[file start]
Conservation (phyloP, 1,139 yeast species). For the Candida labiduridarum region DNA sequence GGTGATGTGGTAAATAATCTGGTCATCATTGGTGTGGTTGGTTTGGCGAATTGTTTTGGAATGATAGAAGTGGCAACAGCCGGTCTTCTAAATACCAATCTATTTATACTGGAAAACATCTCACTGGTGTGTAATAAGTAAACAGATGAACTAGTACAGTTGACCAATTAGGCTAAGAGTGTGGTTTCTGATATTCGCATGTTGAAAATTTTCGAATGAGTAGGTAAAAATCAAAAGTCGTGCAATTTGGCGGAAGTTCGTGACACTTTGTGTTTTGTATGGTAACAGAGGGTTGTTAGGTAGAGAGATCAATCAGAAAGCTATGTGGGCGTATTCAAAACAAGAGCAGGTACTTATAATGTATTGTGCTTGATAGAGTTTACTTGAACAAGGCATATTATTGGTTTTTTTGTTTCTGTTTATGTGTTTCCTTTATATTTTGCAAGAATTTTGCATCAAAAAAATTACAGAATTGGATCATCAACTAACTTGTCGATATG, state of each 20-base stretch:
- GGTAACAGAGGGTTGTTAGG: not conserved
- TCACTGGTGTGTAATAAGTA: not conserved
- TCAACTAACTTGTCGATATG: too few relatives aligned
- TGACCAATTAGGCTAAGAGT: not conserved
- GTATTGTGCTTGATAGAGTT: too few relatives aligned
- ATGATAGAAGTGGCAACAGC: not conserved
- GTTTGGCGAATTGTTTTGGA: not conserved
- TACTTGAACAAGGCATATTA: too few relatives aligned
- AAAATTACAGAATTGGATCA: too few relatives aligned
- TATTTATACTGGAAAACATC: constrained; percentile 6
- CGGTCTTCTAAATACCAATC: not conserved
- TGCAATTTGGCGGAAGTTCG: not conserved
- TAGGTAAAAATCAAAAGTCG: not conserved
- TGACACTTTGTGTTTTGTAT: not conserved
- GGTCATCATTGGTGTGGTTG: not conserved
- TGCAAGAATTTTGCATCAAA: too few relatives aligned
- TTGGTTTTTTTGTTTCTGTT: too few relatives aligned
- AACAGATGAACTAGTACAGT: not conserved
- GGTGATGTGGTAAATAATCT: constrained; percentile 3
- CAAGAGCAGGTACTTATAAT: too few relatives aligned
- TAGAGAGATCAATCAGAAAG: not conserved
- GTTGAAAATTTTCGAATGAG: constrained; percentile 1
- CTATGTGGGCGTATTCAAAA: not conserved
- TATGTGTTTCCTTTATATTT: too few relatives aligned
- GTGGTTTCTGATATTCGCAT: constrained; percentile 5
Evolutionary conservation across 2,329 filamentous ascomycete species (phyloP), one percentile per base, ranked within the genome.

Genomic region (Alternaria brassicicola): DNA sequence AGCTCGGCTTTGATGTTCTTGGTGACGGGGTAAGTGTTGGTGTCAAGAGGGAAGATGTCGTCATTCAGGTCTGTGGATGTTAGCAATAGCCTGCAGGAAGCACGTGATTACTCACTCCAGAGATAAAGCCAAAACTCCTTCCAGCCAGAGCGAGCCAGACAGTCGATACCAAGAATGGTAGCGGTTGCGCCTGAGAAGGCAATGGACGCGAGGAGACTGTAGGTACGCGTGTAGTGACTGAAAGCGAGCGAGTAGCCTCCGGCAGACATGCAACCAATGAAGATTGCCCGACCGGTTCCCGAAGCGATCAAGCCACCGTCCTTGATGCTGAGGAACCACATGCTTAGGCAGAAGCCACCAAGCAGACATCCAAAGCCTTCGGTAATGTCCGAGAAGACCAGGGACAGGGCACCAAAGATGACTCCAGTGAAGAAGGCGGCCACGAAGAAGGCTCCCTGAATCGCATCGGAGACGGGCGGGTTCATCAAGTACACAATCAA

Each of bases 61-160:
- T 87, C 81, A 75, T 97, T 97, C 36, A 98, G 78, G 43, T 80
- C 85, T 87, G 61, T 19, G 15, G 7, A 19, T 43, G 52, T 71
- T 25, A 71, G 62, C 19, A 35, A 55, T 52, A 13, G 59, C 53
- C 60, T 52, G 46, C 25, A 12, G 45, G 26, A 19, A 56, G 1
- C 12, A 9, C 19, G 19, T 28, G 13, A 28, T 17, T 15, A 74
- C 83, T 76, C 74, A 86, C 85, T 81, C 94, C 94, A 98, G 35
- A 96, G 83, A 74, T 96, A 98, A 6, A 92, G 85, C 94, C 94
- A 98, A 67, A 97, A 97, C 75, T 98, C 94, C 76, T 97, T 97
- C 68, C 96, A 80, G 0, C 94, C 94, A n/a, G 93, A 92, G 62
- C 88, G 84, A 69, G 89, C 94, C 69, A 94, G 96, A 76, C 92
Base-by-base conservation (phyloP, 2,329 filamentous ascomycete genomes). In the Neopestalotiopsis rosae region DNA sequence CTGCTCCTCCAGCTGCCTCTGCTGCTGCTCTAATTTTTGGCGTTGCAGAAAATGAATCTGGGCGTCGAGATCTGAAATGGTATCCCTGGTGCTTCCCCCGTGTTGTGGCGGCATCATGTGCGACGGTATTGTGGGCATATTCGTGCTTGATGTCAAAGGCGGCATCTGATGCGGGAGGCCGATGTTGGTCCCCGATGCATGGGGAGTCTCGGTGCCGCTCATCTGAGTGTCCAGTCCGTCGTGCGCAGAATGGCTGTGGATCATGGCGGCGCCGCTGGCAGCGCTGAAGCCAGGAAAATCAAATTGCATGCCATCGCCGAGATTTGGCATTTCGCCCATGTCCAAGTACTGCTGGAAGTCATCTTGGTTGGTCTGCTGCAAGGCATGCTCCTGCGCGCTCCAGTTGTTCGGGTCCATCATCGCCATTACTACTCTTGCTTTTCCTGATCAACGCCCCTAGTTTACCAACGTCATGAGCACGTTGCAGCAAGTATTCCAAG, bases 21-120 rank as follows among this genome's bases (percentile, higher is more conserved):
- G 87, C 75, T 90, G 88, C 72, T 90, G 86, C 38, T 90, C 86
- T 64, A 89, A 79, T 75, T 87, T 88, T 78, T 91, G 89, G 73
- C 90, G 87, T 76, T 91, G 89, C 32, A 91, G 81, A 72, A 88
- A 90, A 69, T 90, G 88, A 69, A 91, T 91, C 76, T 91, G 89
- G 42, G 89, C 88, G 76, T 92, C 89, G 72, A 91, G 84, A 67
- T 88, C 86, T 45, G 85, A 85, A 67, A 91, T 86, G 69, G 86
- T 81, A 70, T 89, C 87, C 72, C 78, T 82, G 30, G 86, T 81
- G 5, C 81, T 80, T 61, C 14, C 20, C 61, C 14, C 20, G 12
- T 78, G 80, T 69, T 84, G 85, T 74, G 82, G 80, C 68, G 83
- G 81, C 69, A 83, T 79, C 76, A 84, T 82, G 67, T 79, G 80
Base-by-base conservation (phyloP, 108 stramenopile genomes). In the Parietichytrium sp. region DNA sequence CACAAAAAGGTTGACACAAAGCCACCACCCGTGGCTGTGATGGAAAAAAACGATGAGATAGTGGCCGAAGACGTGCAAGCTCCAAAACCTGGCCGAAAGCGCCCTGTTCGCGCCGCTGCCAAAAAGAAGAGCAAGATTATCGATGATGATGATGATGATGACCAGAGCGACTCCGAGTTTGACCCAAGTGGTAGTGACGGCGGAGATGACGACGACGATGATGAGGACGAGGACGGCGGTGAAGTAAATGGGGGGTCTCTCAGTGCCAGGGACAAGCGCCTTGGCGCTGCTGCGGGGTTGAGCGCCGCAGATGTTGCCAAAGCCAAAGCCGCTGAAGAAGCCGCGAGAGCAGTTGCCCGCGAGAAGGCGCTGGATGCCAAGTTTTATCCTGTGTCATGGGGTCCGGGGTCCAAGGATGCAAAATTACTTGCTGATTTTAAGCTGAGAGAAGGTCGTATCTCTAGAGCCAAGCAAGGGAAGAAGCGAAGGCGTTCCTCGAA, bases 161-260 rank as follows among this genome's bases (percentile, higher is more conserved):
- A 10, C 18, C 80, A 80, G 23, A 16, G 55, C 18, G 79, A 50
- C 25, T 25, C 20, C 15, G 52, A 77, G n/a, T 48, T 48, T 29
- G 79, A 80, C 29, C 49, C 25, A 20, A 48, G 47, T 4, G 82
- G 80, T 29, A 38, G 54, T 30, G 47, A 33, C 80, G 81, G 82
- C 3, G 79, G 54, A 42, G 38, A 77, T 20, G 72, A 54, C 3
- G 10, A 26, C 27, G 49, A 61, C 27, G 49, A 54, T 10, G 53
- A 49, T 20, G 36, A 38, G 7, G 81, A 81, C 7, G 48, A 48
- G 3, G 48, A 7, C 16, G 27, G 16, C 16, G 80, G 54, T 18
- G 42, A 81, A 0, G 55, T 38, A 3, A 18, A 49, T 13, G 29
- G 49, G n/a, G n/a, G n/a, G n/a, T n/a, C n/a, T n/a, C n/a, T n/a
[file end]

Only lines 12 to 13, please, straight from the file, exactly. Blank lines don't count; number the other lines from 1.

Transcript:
- CGGTCTTCTAAATACCAATC: not conserved
- TGCAATTTGGCGGAAGTTCG: not conserved